• Home
    Home This is where you can find all the blog posts throughout the site.
  • Categories
    Categories Displays a list of categories from this blog.
  • Tags
    Tags Displays a list of tags that have been used in the blog.
  • Bloggers
    Bloggers Search for your favorite blogger from this site.
  • Archives
    Archives Contains a list of blog posts that were created previously.
  • Login
    Login Login form
Subscribe to this list via RSS Blog posts tagged in improving writing

Posted by on in What If?


Thanks to the internet plagiarism is all too easy these days. And with all the pressure students are under – their demanding schedules and an unprecedented fear of failure – it's not unexpected that they would be tempted t take the easy way out.

But do students fully understand plagiarism and its cost to them? Can we help them see that it’s wrong, despite the fact that it’s not plagiarism 1as blatantly harmful as other crimes? Can they come to care about original thought and demonstrating it in their writing?

To answer those questions and others, I invited Laura DeSena, author of Preventing Plagiarism: Tips and Techniques, and Barry Gilmore, author of Plagiarism: Why It Happens and How to Prevent It, along with middle school principal Nancy Blair, to Studentcentricity. You can hear the full discussion here.

Following the conversation, Barry contributed this takeaway:

Last modified on

Posted by on in Studentcentricity

kid textingHarvard education specialist Tony Wagner recently identified effective written and oral communication skills as being among the seven key skills necessary for when students leave school. But how do we cultivate effective written communication skills? How do we foster enthusiasm for writing in the age of tweets and texts? Those are some of the questions I asked teachers Amy Conley and David Cutler in an episode of Studentcentricity. Amy uses strategies that align with intrinsic motivation and Carol Dweck’s growth mindset theory. And David talks about the role of criticism in improving students’ writing. You can listen to what they had to say by clicking here.

Following the interview, David and Amy sent me their final thoughts. David wrote:

I would like to reiterate the importance of modeling effective writing in front of students. If done well, this practice not only exemplifies any number of successful writing habits, but it also reassures students that nobody -- not even the teacher -- is a flawless master. Students are then more likely to embrace risk taking and learning from failure, which includes a deeper receptivity to critical feedback.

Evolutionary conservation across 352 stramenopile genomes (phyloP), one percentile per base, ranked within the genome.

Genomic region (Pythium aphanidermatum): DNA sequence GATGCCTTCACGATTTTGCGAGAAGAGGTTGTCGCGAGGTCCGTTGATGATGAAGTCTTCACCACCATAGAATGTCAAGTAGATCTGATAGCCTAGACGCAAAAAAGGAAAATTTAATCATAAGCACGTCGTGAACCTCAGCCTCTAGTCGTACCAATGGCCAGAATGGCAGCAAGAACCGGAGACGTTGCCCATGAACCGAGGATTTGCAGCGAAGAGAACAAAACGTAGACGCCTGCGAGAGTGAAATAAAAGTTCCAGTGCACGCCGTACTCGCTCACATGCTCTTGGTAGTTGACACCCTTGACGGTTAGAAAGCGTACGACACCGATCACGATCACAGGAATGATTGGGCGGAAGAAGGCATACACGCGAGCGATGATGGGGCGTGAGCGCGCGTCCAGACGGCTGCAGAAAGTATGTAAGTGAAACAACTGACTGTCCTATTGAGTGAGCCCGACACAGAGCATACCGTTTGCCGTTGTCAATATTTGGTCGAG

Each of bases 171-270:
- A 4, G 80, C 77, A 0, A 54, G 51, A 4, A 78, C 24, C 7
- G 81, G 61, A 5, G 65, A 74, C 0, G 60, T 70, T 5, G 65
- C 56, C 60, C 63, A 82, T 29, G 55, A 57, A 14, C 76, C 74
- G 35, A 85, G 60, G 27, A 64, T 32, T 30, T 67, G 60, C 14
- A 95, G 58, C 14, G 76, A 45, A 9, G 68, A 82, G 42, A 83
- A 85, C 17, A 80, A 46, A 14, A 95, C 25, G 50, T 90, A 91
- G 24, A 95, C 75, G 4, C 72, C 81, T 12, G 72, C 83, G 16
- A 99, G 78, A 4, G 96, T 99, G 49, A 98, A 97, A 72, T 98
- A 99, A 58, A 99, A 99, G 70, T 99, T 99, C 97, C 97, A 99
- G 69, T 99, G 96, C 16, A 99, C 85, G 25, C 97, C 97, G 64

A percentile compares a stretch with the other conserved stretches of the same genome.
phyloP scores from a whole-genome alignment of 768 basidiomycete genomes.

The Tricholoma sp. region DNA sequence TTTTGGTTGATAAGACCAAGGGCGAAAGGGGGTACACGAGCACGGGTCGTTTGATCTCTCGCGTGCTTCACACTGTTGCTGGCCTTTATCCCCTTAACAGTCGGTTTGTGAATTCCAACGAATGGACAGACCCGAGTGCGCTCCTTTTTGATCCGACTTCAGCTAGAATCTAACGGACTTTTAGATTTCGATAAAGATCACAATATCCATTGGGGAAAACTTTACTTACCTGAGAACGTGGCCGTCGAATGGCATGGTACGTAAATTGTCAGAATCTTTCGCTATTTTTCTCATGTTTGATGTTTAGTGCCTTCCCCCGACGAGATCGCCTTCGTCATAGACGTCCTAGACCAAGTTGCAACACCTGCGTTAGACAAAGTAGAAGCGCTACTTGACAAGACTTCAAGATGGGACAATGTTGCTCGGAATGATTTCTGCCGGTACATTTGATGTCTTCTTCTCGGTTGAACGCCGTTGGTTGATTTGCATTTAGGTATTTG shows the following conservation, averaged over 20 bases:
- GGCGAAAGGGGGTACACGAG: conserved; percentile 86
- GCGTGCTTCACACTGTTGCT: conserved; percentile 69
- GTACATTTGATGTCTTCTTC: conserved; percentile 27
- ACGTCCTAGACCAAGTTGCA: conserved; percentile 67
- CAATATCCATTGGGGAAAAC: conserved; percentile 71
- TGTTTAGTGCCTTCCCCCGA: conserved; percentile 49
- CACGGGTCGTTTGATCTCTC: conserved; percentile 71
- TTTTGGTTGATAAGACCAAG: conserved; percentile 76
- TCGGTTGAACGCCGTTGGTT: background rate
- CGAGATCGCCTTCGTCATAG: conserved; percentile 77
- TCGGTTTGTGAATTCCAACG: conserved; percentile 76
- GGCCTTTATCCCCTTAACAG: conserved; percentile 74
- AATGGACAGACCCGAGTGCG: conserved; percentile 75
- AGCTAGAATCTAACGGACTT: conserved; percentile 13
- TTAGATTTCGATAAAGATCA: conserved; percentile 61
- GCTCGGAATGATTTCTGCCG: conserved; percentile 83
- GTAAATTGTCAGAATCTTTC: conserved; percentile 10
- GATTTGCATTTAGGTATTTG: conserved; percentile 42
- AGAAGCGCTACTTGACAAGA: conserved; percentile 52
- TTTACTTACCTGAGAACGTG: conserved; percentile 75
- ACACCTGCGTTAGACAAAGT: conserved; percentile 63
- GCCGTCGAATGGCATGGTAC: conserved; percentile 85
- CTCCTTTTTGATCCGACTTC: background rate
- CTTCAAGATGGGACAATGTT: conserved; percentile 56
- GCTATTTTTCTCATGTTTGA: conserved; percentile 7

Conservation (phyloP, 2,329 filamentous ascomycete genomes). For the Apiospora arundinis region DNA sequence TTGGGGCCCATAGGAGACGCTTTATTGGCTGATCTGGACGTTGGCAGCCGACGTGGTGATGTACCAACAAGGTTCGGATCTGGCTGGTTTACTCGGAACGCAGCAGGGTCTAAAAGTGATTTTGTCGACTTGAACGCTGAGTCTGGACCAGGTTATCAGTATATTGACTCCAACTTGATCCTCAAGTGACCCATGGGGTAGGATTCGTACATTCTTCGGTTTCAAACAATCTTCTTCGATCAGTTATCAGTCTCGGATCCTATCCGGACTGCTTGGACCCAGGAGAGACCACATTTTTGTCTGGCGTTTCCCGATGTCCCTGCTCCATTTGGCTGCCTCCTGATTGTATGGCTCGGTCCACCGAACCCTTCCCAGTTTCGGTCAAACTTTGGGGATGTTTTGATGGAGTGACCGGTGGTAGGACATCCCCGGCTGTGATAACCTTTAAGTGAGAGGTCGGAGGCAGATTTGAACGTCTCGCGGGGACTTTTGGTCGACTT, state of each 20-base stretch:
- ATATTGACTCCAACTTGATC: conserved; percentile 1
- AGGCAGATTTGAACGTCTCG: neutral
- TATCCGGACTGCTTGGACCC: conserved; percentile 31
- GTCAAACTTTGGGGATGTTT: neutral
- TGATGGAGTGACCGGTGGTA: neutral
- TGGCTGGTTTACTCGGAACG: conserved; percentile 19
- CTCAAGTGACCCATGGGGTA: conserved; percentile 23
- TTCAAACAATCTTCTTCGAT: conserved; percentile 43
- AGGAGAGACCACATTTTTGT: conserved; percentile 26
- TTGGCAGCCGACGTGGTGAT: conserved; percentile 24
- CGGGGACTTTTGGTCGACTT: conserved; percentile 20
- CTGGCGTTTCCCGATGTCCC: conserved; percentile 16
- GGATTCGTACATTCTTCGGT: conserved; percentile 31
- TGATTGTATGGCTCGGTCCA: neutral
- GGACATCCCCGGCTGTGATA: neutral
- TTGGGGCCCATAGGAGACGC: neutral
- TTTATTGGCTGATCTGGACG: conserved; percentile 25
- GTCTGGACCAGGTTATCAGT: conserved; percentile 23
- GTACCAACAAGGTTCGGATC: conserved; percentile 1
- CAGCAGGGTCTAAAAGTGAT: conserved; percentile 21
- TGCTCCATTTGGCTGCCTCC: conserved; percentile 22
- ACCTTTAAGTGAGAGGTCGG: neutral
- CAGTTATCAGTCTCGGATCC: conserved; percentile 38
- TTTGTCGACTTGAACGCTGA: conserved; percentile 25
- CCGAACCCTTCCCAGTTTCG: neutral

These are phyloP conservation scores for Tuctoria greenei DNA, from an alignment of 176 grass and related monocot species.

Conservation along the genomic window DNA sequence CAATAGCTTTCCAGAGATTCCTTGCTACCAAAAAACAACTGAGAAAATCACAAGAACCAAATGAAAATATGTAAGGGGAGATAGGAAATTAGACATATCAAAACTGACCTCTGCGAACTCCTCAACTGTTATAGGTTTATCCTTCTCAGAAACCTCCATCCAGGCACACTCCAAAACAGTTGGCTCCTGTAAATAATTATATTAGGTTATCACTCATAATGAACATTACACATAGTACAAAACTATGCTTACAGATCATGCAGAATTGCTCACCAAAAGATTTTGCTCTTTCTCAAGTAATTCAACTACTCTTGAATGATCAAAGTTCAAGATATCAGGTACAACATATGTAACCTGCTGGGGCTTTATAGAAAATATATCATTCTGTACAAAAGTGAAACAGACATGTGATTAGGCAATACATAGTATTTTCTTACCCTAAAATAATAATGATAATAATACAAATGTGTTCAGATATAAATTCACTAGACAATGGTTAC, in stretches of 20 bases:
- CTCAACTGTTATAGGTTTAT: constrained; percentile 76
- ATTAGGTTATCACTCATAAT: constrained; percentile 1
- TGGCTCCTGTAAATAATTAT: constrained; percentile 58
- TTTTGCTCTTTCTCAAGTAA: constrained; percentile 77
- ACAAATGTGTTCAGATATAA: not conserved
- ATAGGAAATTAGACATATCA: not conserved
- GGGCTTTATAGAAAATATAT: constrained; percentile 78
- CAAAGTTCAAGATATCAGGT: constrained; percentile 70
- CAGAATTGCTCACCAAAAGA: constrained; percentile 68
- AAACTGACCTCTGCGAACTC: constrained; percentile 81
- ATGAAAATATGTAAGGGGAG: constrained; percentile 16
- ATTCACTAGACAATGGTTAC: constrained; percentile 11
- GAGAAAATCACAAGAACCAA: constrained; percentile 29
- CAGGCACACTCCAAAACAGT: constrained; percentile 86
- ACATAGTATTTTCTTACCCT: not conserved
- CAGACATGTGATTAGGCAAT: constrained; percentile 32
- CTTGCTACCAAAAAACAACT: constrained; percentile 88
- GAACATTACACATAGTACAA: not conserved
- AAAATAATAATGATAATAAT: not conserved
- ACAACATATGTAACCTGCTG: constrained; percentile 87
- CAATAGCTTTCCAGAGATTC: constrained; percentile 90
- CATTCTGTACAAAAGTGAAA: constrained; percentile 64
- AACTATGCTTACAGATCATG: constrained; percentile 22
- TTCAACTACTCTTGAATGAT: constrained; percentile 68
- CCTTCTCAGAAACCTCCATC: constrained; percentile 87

Amy added:

Students can become self-motivated writers and readers when we explicitly teach growth mindset and goal-setting for mastery, so they can find their purposes and paths for gaining literacy. Trusting them to handle critique and failure is just a part of the process of writing, and modeling that by writing with them in the classroom leads to students who see themselves as writers instead of students doing an assignment.

Last modified on

Posted by on in Teaching Strategies


Inspired by a project at Smith Magazine Six Word Memoirs are a great tool to use in the classroom. With students feeling the pressure of producing more, turn thae tables on them and have them write less while continuing to use critical thinking skills. Here are some ideas inspired by Six Word Memoirs:



Have students write their life story in six words and use them to introduce each other in new classes. On my first day, students took turns randomly opening the book Not Quite What I Was Planning: Six-Word Memoirs by Writers Famous and Obscure and reading one or two memoirs that piqued their interest. Students then wrote their life story in six words on an index card and the class guessed whose story was whose. I loved getting to know my students better and hearing their stories, and the students felt valued because they were heard. Most of the six word memoirs elicited questions from other students wanting to know more about what was written. Here are some of my favorites from my first day of school: